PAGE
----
- By Mark R. KennedyMark R. Kennedy is president of the University of North Dakota, author of "Shapeholders: Business Success in the Age of Activism," a member of the Council on Foreign Relations, and chairman of the Economic Club of Minnesota. He previously served three terms in the U.S. House of Representatives, was senior vice president and treasurer of Federated Department Stores (now Macy's), was a member of the Advisory Committee on Trade Policy and Negotiation under Presidents George W. Bush and Barack Obama, and led George Washington University’s Graduate School of Political Management.
As I sailed aboard the aircraft carrier USS John Stennis from Honolulu to San Diego with my Navy pilot son, I could not help but be haunted by the concern that America’s foreign policy has lost its mooring and will require all hands on deck to bring it back to its rightful berth.
On the first evening of my journey, we were treated to a beautiful sunset from the vantage point of “vulture’s row,” atop the aircraft carrier’s tower. As sailors, each with his or her function on the ship signified by a brightly colored jersey, scurried around preparing for flight operations, we alternately observed the orchestra on deck and the sun slowly descending, first into the clouds and then below the horizon.
The sun going down caused me to wonder whether its passage was emblematic of the sun setting on the era of American leadership in the world. The week at sea, without communication with the outside world, provided relief from the fractious presidential campaigns, filled with equal amounts of scorn for both past American attempts to promote security and our more recent negligence to do so. Since the campaign season seemed to reflect a race over who would detach the United States most from world on immigration, trade, and global leadership, I wondered whether our ability and willingness to lead would survive.
Then the winds came up, and the waves along with them. I have never felt more wind in my face than I did while observing the F/A-18 Hornet combat jets neatly arranged in a V-shape on the bow of the ship. I had to pull off my glasses and put them in my pocket for fear they would blow off my face. That evening we were treated to a gentle rocking. Even though the ship was big enough to hold over 5,000 sailors and aviators, along with lethal weapons of war, it still nodded to the impact of tropical storm Ivette, with gusts up to 60 miles per hour.
As we awoke at “zero dark thirty,” in the middle of the night, to the excessively cheery voice of the executive officer, it was clear that the mighty craft had taken little notice of the storm’s gales and proceeded apace to its destination. My question, prompted by the sunset the night before, came back into my mind, mingled with the hope that just as the Stennis sailed through the tempest to reach San Diego, so too would America’s ability and will to lead cruise through today’s caustic, isolationist, protectionist windstorms.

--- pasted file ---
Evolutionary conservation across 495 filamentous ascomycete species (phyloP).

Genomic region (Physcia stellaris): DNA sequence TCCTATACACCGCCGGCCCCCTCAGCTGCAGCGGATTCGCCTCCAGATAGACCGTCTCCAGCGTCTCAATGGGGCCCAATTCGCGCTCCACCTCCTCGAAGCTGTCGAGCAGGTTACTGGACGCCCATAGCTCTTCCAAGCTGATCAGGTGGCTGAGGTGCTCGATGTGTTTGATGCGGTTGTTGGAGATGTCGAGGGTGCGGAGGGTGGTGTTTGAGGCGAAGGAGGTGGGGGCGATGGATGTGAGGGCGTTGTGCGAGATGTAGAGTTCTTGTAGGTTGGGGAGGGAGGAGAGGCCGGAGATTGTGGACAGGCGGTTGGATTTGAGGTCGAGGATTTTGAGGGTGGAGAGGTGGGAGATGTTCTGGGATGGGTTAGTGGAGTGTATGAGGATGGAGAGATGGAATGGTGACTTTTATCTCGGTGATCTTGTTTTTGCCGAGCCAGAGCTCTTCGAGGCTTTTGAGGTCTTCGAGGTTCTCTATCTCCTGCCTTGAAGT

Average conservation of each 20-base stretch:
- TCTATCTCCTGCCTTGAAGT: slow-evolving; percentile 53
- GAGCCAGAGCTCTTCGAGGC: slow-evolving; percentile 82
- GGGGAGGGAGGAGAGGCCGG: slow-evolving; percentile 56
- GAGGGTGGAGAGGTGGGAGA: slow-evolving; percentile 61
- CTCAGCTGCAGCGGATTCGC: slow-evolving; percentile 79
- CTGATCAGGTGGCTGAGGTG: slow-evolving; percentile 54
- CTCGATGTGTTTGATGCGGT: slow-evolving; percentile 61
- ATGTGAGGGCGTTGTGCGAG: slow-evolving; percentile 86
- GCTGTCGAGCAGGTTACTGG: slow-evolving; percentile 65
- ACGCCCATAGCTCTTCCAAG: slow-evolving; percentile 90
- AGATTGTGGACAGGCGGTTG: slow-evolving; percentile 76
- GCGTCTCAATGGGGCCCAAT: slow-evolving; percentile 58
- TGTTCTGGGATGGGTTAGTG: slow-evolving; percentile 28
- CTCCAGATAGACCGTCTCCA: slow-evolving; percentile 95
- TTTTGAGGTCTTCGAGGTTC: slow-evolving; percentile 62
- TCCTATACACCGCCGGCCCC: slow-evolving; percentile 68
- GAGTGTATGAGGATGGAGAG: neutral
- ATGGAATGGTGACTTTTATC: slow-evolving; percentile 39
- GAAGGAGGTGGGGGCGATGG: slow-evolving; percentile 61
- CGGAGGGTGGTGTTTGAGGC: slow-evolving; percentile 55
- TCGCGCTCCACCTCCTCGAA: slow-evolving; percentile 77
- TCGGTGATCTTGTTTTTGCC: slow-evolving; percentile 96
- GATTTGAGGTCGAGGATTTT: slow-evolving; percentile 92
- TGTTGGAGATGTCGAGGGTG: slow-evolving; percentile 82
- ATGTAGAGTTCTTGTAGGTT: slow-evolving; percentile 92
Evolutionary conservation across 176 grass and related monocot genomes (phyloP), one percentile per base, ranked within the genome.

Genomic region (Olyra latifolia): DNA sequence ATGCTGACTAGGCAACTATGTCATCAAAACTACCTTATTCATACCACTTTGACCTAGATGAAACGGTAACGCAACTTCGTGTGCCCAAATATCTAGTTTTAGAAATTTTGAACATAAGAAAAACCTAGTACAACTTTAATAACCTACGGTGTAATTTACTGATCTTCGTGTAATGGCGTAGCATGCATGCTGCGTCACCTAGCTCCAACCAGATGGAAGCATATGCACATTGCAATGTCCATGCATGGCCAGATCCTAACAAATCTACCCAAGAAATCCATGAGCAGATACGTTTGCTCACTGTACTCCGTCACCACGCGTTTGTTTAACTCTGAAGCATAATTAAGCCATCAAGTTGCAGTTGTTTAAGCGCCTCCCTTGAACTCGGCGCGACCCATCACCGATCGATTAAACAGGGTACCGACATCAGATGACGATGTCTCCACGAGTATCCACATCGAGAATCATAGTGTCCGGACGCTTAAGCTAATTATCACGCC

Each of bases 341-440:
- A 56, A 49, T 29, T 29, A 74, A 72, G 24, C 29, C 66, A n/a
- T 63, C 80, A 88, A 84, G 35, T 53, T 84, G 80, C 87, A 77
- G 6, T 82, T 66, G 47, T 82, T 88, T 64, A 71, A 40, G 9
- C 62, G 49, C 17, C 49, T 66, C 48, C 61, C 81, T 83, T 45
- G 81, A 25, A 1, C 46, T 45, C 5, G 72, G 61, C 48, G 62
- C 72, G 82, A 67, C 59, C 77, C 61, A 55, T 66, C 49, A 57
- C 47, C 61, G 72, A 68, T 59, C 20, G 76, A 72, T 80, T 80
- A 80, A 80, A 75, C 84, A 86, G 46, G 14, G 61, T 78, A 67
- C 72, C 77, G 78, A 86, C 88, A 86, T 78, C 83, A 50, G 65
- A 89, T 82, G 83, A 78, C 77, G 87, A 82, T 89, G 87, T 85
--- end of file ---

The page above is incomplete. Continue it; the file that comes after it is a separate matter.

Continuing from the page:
The first task for a carrier preparing to launch aircraft off its catapult is a Foreign Object Debris walkdown, during which the ship’s crew walks the entire deck, shoulder to shoulder, searching for any loose bolts or screws that could get sucked into a turbine and cause significant damage. One errant fragment could render a mighty jet, however powerful in action, inoperable. For the United States to regain its mojo, it must pick up and discard a few foreign objects that, if allowed to entrench themselves in our political discourse, could disable our ability to deliver peace and prosperity for Americans and our friends.
We passed the USS Theodore Roosevelt as we arrived in San Diego. The ship’s namesake pulled the United States out of its isolationist past and onto the world stage by launching the Great White Fleet, counseling that the path to peace was to “speak softly and carry a big stick.” Republican presidential candidate Donald Trump appears to have missed the part about speaking softly. Today’s global unrest suggests that Democratic candidate Hillary Clinton lost the stick during her time as Secretary of State. Both of them represent “foreign objects” to America’s leadership tradition.
With the emergence of the Islamic State, tensions in the South China Sea on the rise after China’s rejection of an international tribunal’s ruling, and Turkish President Recep Tayyip Erdogan meeting with Russian President Vladimir Putin as Russia continues to occupy Crimea, risks to global harmony are on the rise. World events are likely to force the United States to remove its foreign objects in order to attract better allies and find its “big stick” again.
Those leaders for whom the Navy has named aircraft carriers serve as examples to be followed. Abraham Lincoln, Theodore Roosevelt, Dwight Eisenhower, Ronald Reagan, and George H.W. Bush are all guides to whom Republicans should look for instruction on how to lead in a way that attracts others to America’s side. Harry Truman, John Stennis, and Carl Vinson serve as guides to Democrats looking to rebuild America’s stick.
As the mighty Stennis pulled into the narrow San Diego harbor channel, it needed tugboats to guide it to the dock for a joyous “welcome home” from family members and friends. No matter who prevails in November, pushing America out of its inward tailspin will require a lot of tugging. We must all stand shoulder to shoulder to throw foreign objects overboard and get America’s ship of state back on course.
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